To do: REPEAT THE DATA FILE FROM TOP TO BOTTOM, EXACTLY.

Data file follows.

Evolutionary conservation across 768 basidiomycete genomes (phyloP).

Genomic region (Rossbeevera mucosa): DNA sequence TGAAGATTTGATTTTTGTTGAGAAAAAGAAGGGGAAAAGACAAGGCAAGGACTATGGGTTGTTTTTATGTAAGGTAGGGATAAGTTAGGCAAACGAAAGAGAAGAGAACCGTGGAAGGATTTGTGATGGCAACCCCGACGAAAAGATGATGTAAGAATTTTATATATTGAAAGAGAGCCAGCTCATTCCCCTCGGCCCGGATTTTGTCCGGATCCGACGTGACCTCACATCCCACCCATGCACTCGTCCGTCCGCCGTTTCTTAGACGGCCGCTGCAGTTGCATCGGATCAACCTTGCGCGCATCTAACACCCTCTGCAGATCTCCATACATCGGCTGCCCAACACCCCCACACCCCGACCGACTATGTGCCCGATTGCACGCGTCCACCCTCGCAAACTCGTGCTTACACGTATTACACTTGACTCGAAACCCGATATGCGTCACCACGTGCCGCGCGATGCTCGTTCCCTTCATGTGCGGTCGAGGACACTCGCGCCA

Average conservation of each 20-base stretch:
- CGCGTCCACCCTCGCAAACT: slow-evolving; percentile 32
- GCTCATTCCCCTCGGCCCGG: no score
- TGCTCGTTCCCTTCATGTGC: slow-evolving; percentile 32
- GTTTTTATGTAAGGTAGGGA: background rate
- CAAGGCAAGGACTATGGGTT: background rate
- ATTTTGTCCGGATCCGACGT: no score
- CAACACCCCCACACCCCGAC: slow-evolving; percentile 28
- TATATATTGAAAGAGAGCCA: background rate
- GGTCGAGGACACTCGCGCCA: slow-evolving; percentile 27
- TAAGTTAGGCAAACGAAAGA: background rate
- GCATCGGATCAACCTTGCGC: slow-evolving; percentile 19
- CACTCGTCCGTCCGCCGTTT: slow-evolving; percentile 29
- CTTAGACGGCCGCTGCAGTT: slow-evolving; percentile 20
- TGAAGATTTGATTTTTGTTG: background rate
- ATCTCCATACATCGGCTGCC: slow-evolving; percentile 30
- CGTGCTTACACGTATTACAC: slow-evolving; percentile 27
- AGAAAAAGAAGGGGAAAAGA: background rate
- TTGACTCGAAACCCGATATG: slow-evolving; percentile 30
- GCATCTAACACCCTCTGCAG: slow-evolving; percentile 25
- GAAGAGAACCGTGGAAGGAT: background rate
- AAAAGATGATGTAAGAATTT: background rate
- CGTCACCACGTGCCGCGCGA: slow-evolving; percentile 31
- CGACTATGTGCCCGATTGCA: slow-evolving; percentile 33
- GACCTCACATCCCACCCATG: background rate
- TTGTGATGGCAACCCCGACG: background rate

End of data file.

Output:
Evolutionary conservation across 768 basidiomycete genomes (phyloP).

Genomic region (Rossbeevera mucosa): DNA sequence TGAAGATTTGATTTTTGTTGAGAAAAAGAAGGGGAAAAGACAAGGCAAGGACTATGGGTTGTTTTTATGTAAGGTAGGGATAAGTTAGGCAAACGAAAGAGAAGAGAACCGTGGAAGGATTTGTGATGGCAACCCCGACGAAAAGATGATGTAAGAATTTTATATATTGAAAGAGAGCCAGCTCATTCCCCTCGGCCCGGATTTTGTCCGGATCCGACGTGACCTCACATCCCACCCATGCACTCGTCCGTCCGCCGTTTCTTAGACGGCCGCTGCAGTTGCATCGGATCAACCTTGCGCGCATCTAACACCCTCTGCAGATCTCCATACATCGGCTGCCCAACACCCCCACACCCCGACCGACTATGTGCCCGATTGCACGCGTCCACCCTCGCAAACTCGTGCTTACACGTATTACACTTGACTCGAAACCCGATATGCGTCACCACGTGCCGCGCGATGCTCGTTCCCTTCATGTGCGGTCGAGGACACTCGCGCCA

Average conservation of each 20-base stretch:
- CGCGTCCACCCTCGCAAACT: slow-evolving; percentile 32
- GCTCATTCCCCTCGGCCCGG: no score
- TGCTCGTTCCCTTCATGTGC: slow-evolving; percentile 32
- GTTTTTATGTAAGGTAGGGA: background rate
- CAAGGCAAGGACTATGGGTT: background rate
- ATTTTGTCCGGATCCGACGT: no score
- CAACACCCCCACACCCCGAC: slow-evolving; percentile 28
- TATATATTGAAAGAGAGCCA: background rate
- GGTCGAGGACACTCGCGCCA: slow-evolving; percentile 27
- TAAGTTAGGCAAACGAAAGA: background rate
- GCATCGGATCAACCTTGCGC: slow-evolving; percentile 19
- CACTCGTCCGTCCGCCGTTT: slow-evolving; percentile 29
- CTTAGACGGCCGCTGCAGTT: slow-evolving; percentile 20
- TGAAGATTTGATTTTTGTTG: background rate
- ATCTCCATACATCGGCTGCC: slow-evolving; percentile 30
- CGTGCTTACACGTATTACAC: slow-evolving; percentile 27
- AGAAAAAGAAGGGGAAAAGA: background rate
- TTGACTCGAAACCCGATATG: slow-evolving; percentile 30
- GCATCTAACACCCTCTGCAG: slow-evolving; percentile 25
- GAAGAGAACCGTGGAAGGAT: background rate
- AAAAGATGATGTAAGAATTT: background rate
- CGTCACCACGTGCCGCGCGA: slow-evolving; percentile 31
- CGACTATGTGCCCGATTGCA: slow-evolving; percentile 33
- GACCTCACATCCCACCCATG: background rate
- TTGTGATGGCAACCCCGACG: background rate